This post I came across put that gratitude in words, and then added the word “and.” It was eye opening to be told that I didn’t have to choose. Feeling traumatized by it all does not cancel out the gratitude, and vice versa. Doing all that I’d done for him was an honor and I paid a high emotional price. It’s that simple.
The “and” is powerful. The “and” allows both my truths to co-exist, which allows me to exist more wholly. The “and” gives me permission to hold two contradictory ideas without judgment. I can be grateful to have been there, unwilling to give up even a moment of it, and make space for the fact that being there was hard and broke down parts of me I know I won’t be able to get back.
The idea of “and” isn’t limited to caregiving and loss, though. It’s prevalent in so many places of our lives. The more I thought about it, the more I began to apply it to other parts of my life. For example, I’m so grateful that I can be my kids’ safe space in this world, and it’s exhausting to be their human comfort item. Or, I would give anything to go back to my old life as a wife to my husband, and I’m so proud of what I’ve built during widowhood. Or even, I know everyone is doing the best they can and deserves grace, and I want to scream “do better” at a lot of people. (The one might be too general, but it works.)
The “and” gives us permission to fill in the part that we might try to hide because it’s the part of us that isn’t as compassionate and composed as we’d like. Often, after the “and” comes the part of us that’s uglier. It’s also the part of us that’s human. The “and” allows us to be multi-dimensional: imperfect and perfect, selfish and selfless, full of grace and full of you-can’t-be-serious eyerolls.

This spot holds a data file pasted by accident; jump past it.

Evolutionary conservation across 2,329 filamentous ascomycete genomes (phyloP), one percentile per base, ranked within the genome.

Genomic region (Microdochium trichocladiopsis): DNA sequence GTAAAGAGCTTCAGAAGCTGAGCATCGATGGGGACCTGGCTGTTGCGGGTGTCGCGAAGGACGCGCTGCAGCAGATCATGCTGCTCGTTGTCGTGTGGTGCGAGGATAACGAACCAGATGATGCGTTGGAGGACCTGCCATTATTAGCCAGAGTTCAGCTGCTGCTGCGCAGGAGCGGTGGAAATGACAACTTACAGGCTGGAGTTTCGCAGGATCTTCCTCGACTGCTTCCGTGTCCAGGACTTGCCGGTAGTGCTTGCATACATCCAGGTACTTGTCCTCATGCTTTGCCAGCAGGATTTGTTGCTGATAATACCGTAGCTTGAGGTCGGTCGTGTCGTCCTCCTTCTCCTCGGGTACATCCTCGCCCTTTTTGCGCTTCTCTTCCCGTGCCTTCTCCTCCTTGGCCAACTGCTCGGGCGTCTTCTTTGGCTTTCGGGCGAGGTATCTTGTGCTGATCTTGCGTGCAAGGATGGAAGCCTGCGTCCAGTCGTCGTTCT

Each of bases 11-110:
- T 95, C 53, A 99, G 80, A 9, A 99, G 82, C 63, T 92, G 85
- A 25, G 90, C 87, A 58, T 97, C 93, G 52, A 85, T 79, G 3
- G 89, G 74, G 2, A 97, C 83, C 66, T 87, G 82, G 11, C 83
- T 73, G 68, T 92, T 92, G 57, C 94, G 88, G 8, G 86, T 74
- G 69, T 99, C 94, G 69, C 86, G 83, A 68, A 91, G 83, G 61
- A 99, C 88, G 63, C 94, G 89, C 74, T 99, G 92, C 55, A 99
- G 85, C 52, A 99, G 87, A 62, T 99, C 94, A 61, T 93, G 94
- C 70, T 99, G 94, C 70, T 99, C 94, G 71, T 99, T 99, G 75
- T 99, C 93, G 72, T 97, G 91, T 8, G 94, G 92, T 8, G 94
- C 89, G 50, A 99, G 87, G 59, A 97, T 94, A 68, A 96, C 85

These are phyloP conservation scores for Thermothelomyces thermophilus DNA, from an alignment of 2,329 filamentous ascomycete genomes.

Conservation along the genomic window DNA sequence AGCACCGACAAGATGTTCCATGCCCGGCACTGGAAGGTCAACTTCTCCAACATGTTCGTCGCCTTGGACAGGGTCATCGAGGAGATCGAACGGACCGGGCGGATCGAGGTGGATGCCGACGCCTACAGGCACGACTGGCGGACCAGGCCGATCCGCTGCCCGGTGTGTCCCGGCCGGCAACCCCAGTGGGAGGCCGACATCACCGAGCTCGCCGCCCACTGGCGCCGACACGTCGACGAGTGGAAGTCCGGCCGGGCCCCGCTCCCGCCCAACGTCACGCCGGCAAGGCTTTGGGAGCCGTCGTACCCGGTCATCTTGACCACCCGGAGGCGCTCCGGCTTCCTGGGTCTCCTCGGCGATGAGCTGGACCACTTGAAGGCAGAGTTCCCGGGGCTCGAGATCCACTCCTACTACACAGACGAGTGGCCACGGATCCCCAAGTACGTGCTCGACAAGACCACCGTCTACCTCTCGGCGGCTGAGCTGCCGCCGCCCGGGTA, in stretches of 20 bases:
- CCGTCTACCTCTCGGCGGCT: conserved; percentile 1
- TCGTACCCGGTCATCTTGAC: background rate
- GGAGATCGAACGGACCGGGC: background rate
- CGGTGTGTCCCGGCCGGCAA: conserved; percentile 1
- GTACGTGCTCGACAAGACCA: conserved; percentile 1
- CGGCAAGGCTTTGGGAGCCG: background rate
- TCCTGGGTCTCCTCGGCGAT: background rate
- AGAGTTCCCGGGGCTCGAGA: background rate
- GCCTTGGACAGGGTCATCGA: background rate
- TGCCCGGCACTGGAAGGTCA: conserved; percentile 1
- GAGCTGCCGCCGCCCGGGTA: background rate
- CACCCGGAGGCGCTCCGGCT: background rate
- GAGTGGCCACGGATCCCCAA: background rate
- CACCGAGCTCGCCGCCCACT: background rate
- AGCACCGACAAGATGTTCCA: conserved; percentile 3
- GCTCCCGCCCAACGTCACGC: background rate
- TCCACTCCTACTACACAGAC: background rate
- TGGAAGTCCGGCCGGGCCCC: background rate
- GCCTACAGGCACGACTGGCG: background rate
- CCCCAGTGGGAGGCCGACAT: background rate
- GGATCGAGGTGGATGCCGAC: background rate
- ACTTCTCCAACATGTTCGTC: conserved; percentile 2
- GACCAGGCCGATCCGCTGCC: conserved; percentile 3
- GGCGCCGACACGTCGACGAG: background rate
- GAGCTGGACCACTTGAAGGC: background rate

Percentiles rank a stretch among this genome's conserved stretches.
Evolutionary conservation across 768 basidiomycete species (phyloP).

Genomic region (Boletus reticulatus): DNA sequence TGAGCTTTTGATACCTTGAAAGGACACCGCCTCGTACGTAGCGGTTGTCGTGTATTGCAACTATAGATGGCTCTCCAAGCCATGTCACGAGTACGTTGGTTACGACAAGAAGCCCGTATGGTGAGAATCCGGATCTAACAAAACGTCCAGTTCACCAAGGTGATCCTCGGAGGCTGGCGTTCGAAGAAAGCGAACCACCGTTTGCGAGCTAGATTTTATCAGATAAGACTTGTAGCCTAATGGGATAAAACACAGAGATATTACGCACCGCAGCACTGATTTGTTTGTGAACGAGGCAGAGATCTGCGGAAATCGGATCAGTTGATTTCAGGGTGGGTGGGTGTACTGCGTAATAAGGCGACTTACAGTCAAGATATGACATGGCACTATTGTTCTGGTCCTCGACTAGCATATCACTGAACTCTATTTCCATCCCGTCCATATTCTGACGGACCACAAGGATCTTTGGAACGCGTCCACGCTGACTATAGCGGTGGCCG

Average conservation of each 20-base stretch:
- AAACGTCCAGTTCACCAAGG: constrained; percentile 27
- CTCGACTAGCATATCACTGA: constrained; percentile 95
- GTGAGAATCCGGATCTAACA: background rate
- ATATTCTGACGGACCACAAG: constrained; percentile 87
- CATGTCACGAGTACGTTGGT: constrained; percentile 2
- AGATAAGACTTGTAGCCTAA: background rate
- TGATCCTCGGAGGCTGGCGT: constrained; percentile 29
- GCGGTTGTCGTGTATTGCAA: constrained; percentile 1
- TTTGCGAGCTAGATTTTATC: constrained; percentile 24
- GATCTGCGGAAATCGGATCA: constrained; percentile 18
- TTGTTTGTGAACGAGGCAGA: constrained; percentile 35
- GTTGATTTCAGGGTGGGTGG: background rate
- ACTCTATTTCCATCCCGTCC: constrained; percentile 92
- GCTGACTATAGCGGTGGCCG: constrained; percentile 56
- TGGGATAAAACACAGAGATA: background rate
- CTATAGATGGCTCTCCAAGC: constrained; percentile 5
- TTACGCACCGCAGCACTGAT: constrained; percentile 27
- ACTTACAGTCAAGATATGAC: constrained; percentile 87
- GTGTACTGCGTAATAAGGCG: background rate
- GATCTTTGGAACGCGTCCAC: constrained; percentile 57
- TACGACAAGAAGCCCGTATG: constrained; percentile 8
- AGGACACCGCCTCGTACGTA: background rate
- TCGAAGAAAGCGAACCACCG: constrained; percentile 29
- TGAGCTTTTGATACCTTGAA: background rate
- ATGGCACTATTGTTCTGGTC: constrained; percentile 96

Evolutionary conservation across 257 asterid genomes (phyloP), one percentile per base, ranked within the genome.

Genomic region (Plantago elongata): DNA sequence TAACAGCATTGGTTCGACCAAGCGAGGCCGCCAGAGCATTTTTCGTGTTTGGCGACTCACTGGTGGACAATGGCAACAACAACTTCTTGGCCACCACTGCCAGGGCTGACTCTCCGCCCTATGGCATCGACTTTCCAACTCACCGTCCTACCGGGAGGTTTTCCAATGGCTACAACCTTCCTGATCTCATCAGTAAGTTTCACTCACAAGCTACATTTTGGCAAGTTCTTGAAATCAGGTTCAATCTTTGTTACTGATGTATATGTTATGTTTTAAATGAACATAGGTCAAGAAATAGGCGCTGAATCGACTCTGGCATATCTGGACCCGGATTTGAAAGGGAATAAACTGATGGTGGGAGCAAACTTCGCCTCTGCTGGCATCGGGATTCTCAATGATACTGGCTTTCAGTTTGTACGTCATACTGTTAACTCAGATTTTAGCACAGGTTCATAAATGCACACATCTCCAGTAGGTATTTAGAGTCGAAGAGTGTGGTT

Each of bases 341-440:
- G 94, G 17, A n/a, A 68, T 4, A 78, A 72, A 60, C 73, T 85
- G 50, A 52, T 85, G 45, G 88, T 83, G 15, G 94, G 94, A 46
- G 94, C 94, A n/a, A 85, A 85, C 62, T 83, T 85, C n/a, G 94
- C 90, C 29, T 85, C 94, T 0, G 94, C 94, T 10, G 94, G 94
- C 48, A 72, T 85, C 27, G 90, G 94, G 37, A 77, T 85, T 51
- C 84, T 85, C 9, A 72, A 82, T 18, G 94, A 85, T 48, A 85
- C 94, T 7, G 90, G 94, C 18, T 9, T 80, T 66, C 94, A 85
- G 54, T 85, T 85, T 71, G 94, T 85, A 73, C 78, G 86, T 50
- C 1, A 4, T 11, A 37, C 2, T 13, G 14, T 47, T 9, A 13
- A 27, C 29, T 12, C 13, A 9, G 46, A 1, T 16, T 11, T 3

On the other side of the spectrum—or maybe right alongside it—is the idea that “and” is a chance to find forward movement. Recently a friend did something that hurt me. It’s not the first time this friend acted in a way that hurt my feelings. My initial reaction was hurt and anger. Both are emotions that need space and shouldn’t be brushed under the metaphorical rug or muted for anyone else’s comfort, but I also took a moment to add an “and.” The “and” was not to invalidate what I felt, but a chance to not get stuck in what I felt, to find forward movement in those difficult feelings. Instead of “I’m hurt,” I kept the sentence going. I landed on: I’m hurt, and it’s time to redraw the boundaries on this friendship. The “and” was at once something that grounded me in the moment and encouraged me to take a step forward.
And is important. It’s one of the first words we learn to read, but it’s not as elementary as it first appears. And is a difficult concept to wrap our minds around. And can be the difference between living your full truth or not. Between stopping your sentence or finding more.
And is a word I’m learning to embrace, because my story is multi-dimensional and propelling forward.